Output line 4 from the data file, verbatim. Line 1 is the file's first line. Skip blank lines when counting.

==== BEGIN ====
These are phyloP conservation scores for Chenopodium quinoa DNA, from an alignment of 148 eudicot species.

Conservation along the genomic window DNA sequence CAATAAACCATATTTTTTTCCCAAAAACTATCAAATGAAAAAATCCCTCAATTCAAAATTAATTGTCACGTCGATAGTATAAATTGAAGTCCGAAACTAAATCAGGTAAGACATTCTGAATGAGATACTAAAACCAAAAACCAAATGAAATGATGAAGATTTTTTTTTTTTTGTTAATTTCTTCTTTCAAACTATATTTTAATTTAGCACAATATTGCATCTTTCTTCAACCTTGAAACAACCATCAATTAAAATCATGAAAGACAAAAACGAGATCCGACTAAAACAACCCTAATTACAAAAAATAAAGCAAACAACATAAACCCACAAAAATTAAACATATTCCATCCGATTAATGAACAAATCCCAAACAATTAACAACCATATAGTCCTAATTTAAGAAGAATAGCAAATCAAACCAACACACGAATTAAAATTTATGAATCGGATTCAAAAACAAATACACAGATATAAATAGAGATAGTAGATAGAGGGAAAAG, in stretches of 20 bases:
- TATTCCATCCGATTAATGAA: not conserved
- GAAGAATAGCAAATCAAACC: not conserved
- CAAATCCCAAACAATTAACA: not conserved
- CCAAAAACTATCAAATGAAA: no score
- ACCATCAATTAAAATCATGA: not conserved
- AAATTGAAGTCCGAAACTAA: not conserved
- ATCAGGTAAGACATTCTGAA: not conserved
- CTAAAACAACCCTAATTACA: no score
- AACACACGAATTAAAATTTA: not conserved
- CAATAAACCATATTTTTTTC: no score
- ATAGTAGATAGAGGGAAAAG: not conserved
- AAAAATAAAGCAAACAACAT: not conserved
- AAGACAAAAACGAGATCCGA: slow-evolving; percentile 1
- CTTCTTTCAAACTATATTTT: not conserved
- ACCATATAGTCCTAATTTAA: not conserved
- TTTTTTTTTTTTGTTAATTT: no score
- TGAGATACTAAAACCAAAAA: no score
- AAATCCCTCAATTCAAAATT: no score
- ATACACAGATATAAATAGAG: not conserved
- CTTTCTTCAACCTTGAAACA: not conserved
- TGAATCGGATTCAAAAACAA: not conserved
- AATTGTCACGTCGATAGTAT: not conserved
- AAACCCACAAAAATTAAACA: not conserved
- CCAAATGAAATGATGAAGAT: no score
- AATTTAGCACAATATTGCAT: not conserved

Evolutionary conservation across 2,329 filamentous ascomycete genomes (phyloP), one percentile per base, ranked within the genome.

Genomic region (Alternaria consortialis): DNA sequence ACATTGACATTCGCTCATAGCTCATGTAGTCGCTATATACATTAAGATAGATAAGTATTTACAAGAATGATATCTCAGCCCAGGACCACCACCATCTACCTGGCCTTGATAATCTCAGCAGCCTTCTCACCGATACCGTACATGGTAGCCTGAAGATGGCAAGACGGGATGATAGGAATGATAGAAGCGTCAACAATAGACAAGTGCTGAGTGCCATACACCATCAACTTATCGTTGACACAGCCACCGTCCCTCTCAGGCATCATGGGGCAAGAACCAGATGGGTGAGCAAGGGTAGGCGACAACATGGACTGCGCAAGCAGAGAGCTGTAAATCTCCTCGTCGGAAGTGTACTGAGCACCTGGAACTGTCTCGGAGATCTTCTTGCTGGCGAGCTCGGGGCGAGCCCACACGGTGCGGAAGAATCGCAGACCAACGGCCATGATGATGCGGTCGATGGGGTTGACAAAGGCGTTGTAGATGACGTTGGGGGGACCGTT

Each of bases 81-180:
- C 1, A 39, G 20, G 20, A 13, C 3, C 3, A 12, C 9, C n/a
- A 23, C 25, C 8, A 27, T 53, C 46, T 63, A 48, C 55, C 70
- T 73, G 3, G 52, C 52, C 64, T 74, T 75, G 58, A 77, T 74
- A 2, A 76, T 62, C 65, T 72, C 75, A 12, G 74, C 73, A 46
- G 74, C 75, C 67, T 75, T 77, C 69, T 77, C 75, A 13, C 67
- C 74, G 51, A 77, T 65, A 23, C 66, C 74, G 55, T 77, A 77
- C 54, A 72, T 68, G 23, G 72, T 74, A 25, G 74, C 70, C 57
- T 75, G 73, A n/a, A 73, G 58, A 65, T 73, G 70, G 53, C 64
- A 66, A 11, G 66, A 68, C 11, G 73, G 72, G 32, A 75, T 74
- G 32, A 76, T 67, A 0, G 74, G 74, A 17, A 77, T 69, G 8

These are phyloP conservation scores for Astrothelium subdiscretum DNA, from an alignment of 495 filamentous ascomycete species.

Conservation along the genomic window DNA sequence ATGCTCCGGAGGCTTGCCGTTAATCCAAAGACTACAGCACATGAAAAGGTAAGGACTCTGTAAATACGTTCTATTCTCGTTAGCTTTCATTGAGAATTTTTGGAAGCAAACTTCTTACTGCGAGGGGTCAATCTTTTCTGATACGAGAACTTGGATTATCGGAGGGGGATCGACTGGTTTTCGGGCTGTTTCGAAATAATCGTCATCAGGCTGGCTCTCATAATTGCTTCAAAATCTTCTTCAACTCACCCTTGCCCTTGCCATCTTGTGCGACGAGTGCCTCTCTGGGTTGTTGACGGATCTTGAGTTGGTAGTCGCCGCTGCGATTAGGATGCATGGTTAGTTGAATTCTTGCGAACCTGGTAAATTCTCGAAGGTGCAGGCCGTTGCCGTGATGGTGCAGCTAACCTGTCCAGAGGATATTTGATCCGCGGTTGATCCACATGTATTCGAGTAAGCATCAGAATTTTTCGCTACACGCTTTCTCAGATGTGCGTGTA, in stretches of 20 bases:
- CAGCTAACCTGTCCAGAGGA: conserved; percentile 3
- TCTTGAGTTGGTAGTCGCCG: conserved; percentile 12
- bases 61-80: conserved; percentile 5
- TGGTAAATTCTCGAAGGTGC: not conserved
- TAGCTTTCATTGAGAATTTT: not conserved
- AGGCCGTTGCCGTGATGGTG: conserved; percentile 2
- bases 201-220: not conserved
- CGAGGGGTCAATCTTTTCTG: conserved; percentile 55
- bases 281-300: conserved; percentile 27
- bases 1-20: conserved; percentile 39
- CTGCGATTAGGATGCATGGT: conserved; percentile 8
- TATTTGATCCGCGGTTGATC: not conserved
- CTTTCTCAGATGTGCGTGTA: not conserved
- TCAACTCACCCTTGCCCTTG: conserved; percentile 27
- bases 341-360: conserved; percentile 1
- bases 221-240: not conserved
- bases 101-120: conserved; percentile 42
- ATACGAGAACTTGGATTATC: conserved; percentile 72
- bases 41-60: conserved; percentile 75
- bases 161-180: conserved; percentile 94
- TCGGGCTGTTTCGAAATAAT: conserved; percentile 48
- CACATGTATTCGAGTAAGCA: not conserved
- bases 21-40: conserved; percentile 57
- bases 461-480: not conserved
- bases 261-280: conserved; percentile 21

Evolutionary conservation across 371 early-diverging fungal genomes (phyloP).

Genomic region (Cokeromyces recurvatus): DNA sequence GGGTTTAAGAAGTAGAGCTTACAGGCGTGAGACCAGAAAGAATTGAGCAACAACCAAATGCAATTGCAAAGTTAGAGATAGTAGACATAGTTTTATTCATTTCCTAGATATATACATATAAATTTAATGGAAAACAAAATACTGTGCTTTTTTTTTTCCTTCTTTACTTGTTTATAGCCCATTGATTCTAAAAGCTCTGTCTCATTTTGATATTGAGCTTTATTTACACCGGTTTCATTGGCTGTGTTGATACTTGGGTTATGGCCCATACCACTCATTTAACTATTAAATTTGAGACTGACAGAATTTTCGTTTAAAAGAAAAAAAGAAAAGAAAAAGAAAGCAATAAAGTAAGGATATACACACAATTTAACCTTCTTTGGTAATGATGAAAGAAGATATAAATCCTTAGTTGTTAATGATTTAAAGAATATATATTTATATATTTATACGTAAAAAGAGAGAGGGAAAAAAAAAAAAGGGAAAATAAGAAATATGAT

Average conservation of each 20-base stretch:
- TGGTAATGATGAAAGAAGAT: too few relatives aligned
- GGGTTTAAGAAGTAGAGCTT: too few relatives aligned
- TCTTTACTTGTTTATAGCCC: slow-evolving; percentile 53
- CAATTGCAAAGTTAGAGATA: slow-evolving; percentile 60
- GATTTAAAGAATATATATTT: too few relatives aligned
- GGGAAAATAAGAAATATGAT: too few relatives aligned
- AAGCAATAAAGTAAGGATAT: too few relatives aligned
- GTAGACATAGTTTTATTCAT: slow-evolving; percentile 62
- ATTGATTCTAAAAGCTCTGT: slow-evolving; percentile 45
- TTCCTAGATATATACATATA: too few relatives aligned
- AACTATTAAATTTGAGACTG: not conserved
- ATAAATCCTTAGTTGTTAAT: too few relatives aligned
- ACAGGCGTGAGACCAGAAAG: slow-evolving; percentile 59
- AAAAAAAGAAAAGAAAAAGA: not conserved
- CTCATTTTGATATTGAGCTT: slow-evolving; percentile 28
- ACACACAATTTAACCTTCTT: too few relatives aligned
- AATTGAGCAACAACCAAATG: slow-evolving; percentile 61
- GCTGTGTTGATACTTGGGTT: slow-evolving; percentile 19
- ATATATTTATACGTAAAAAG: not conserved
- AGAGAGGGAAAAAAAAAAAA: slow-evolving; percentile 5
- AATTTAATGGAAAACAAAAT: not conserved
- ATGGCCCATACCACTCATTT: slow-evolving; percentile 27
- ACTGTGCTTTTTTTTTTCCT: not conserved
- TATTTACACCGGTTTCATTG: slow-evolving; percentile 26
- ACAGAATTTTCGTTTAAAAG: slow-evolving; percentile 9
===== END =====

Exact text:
- GAAGAATAGCAAATCAAACC: not conserved